Football, fans and philosophy on the World Cup podcast

Fans take selfies in the Red Square after Russia defeated Spain in their round of 16 match at the 2018 soccer World Cup in Moscow, Russia, Sunday, July 1, 2018. (AP Photo/Victor R. Caivano)

For many, the World Cup is as much about the chance to explore a new country as packing in as many games as possible.

The ”PodcastOne Sports Now ” guest host Rob Harris takes listeners on a tour of Russia as he travels from city to city covering the tournament for The Associated Press.

Harris wanders down Nikolskaya Street close to Red Square in Moscow, speaking to fans from across the world who gather each night, making the most of laws usually banning unsanctioned public gathering being suspended for the World Cup. The chants heard on the street reinforce that even soccer’s showpiece isn’t a break from geopolitical tensions.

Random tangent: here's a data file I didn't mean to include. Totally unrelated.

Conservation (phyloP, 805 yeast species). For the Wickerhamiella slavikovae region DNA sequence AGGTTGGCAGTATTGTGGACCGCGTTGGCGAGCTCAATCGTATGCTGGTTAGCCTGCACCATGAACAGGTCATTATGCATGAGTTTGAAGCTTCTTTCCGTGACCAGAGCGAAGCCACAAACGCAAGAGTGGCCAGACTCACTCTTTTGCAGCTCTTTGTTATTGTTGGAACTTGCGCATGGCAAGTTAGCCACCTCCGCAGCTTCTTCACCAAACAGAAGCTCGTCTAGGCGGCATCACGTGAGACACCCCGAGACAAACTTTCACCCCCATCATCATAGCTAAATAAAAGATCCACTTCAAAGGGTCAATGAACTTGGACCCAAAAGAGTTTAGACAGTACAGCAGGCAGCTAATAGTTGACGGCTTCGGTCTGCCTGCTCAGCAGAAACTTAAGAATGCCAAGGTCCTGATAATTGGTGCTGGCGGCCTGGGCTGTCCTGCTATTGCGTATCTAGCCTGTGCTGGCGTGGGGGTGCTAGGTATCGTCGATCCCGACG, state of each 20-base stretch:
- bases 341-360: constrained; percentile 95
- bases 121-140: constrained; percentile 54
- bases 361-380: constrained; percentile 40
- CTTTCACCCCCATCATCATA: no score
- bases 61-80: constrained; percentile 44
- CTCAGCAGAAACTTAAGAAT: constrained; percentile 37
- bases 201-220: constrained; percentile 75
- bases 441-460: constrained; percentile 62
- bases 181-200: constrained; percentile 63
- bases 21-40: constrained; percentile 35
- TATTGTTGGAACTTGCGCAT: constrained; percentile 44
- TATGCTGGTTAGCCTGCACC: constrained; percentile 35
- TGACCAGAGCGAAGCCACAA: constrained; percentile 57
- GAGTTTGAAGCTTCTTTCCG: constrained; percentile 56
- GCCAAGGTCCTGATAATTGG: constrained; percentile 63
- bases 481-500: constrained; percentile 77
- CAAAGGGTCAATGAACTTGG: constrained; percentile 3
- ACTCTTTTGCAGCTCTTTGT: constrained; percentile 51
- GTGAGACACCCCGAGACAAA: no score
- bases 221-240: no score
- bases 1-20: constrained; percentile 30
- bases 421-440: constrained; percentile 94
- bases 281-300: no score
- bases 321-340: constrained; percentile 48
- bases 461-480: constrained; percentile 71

AP writer Mike Corder joins the podcast to discuss how soccer and philosophy are mixing in Kaliningrad, and we hear from a South Korea fan at the Immanuel Kant museum.

England coach Gareth Southgate faced a dilemma in his country’s last group-stage game against Belgium. A place in the round of 16 already was secure, so players could be rested. A loss would also put England on a potentially easier route the final. England didn’t try to lose, but it did anyway.

Former Colombia forward Juan Pablo Angel reflects on that decision by Southgate as his country takes on England in the round of 16. The former Aston Villa player recalls moving into Gareth Southgate’s house in central England in 2001 and reflects on how England’s coach always had the making of a manager.

And Russia is already through to the quarterfinals after a penalty shootout win over Spain. The AP’s Graham Dunbar discusses how Russia pulled off the surprise victory over the 2010 World Cup winner.

For more AP podcasts: https://apnews.com/tag/Podcasts